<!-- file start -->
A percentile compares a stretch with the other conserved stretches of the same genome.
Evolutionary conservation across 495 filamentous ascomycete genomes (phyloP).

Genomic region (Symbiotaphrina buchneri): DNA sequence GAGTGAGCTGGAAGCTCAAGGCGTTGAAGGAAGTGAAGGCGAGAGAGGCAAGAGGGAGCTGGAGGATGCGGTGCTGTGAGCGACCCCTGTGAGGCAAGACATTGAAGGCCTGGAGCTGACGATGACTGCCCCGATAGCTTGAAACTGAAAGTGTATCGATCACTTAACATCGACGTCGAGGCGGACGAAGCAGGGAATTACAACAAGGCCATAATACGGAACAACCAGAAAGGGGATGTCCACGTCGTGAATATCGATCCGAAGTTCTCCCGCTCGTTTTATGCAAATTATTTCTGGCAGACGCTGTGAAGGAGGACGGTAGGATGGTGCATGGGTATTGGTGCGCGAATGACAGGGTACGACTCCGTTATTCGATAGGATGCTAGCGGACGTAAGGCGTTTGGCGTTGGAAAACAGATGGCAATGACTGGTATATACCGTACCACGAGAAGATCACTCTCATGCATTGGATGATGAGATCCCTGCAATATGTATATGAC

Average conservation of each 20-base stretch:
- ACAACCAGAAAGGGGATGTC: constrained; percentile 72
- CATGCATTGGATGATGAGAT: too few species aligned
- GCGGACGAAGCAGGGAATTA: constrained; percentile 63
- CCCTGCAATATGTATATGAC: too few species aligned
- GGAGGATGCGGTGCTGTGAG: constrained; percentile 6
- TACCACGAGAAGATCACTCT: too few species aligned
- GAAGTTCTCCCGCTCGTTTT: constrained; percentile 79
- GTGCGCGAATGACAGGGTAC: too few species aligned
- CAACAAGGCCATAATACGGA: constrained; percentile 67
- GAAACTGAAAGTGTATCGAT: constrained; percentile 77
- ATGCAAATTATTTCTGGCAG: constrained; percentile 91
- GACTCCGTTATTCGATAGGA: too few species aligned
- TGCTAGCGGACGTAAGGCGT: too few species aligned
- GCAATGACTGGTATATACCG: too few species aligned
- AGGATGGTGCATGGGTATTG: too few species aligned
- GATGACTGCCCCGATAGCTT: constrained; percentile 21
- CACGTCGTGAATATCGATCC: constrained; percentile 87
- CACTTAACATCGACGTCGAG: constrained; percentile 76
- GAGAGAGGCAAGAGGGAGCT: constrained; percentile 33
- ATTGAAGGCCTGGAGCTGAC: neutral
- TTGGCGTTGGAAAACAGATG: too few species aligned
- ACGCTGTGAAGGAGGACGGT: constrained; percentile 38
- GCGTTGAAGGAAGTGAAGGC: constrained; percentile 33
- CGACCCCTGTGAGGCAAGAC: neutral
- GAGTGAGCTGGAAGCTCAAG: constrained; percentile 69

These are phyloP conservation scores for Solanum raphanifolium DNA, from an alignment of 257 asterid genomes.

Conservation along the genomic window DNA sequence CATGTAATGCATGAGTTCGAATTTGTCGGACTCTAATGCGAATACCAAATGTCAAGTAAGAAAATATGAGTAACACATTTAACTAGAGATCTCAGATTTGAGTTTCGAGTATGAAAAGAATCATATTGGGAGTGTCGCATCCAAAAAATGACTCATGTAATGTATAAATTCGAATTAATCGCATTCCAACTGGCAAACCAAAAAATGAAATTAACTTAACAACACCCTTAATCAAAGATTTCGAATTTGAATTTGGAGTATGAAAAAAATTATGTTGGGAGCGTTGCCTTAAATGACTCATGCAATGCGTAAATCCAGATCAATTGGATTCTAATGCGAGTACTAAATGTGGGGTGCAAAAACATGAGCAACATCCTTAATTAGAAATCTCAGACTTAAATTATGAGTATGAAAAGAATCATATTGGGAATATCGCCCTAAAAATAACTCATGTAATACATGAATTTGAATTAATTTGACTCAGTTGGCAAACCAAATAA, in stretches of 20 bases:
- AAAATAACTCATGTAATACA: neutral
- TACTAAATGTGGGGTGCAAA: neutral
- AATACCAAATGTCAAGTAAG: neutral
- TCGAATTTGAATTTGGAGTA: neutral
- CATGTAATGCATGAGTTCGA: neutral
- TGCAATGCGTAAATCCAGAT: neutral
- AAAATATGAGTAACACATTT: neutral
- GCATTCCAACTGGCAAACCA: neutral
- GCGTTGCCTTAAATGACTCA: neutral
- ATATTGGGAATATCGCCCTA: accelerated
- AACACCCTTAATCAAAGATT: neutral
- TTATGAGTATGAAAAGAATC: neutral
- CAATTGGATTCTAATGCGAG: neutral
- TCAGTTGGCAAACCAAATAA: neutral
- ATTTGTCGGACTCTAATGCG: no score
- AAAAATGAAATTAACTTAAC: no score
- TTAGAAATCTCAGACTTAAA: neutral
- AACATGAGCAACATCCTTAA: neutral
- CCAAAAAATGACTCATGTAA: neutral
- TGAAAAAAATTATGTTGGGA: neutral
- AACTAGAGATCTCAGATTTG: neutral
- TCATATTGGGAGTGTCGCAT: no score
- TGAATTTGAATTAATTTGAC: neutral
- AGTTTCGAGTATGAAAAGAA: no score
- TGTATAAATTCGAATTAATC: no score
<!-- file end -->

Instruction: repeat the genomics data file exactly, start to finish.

A percentile compares a stretch with the other conserved stretches of the same genome.
Evolutionary conservation across 495 filamentous ascomycete genomes (phyloP).

Genomic region (Symbiotaphrina buchneri): DNA sequence GAGTGAGCTGGAAGCTCAAGGCGTTGAAGGAAGTGAAGGCGAGAGAGGCAAGAGGGAGCTGGAGGATGCGGTGCTGTGAGCGACCCCTGTGAGGCAAGACATTGAAGGCCTGGAGCTGACGATGACTGCCCCGATAGCTTGAAACTGAAAGTGTATCGATCACTTAACATCGACGTCGAGGCGGACGAAGCAGGGAATTACAACAAGGCCATAATACGGAACAACCAGAAAGGGGATGTCCACGTCGTGAATATCGATCCGAAGTTCTCCCGCTCGTTTTATGCAAATTATTTCTGGCAGACGCTGTGAAGGAGGACGGTAGGATGGTGCATGGGTATTGGTGCGCGAATGACAGGGTACGACTCCGTTATTCGATAGGATGCTAGCGGACGTAAGGCGTTTGGCGTTGGAAAACAGATGGCAATGACTGGTATATACCGTACCACGAGAAGATCACTCTCATGCATTGGATGATGAGATCCCTGCAATATGTATATGAC

Average conservation of each 20-base stretch:
- ACAACCAGAAAGGGGATGTC: constrained; percentile 72
- CATGCATTGGATGATGAGAT: too few species aligned
- GCGGACGAAGCAGGGAATTA: constrained; percentile 63
- CCCTGCAATATGTATATGAC: too few species aligned
- GGAGGATGCGGTGCTGTGAG: constrained; percentile 6
- TACCACGAGAAGATCACTCT: too few species aligned
- GAAGTTCTCCCGCTCGTTTT: constrained; percentile 79
- GTGCGCGAATGACAGGGTAC: too few species aligned
- CAACAAGGCCATAATACGGA: constrained; percentile 67
- GAAACTGAAAGTGTATCGAT: constrained; percentile 77
- ATGCAAATTATTTCTGGCAG: constrained; percentile 91
- GACTCCGTTATTCGATAGGA: too few species aligned
- TGCTAGCGGACGTAAGGCGT: too few species aligned
- GCAATGACTGGTATATACCG: too few species aligned
- AGGATGGTGCATGGGTATTG: too few species aligned
- GATGACTGCCCCGATAGCTT: constrained; percentile 21
- CACGTCGTGAATATCGATCC: constrained; percentile 87
- CACTTAACATCGACGTCGAG: constrained; percentile 76
- GAGAGAGGCAAGAGGGAGCT: constrained; percentile 33
- ATTGAAGGCCTGGAGCTGAC: neutral
- TTGGCGTTGGAAAACAGATG: too few species aligned
- ACGCTGTGAAGGAGGACGGT: constrained; percentile 38
- GCGTTGAAGGAAGTGAAGGC: constrained; percentile 33
- CGACCCCTGTGAGGCAAGAC: neutral
- GAGTGAGCTGGAAGCTCAAG: constrained; percentile 69

These are phyloP conservation scores for Solanum raphanifolium DNA, from an alignment of 257 asterid genomes.

Conservation along the genomic window DNA sequence CATGTAATGCATGAGTTCGAATTTGTCGGACTCTAATGCGAATACCAAATGTCAAGTAAGAAAATATGAGTAACACATTTAACTAGAGATCTCAGATTTGAGTTTCGAGTATGAAAAGAATCATATTGGGAGTGTCGCATCCAAAAAATGACTCATGTAATGTATAAATTCGAATTAATCGCATTCCAACTGGCAAACCAAAAAATGAAATTAACTTAACAACACCCTTAATCAAAGATTTCGAATTTGAATTTGGAGTATGAAAAAAATTATGTTGGGAGCGTTGCCTTAAATGACTCATGCAATGCGTAAATCCAGATCAATTGGATTCTAATGCGAGTACTAAATGTGGGGTGCAAAAACATGAGCAACATCCTTAATTAGAAATCTCAGACTTAAATTATGAGTATGAAAAGAATCATATTGGGAATATCGCCCTAAAAATAACTCATGTAATACATGAATTTGAATTAATTTGACTCAGTTGGCAAACCAAATAA, in stretches of 20 bases:
- AAAATAACTCATGTAATACA: neutral
- TACTAAATGTGGGGTGCAAA: neutral
- AATACCAAATGTCAAGTAAG: neutral
- TCGAATTTGAATTTGGAGTA: neutral
- CATGTAATGCATGAGTTCGA: neutral
- TGCAATGCGTAAATCCAGAT: neutral
- AAAATATGAGTAACACATTT: neutral
- GCATTCCAACTGGCAAACCA: neutral
- GCGTTGCCTTAAATGACTCA: neutral
- ATATTGGGAATATCGCCCTA: accelerated
- AACACCCTTAATCAAAGATT: neutral
- TTATGAGTATGAAAAGAATC: neutral
- CAATTGGATTCTAATGCGAG: neutral
- TCAGTTGGCAAACCAAATAA: neutral
- ATTTGTCGGACTCTAATGCG: no score
- AAAAATGAAATTAACTTAAC: no score
- TTAGAAATCTCAGACTTAAA: neutral
- AACATGAGCAACATCCTTAA: neutral
- CCAAAAAATGACTCATGTAA: neutral
- TGAAAAAAATTATGTTGGGA: neutral
- AACTAGAGATCTCAGATTTG: neutral
- TCATATTGGGAGTGTCGCAT: no score
- TGAATTTGAATTAATTTGAC: neutral
- AGTTTCGAGTATGAAAAGAA: no score
- TGTATAAATTCGAATTAATC: no score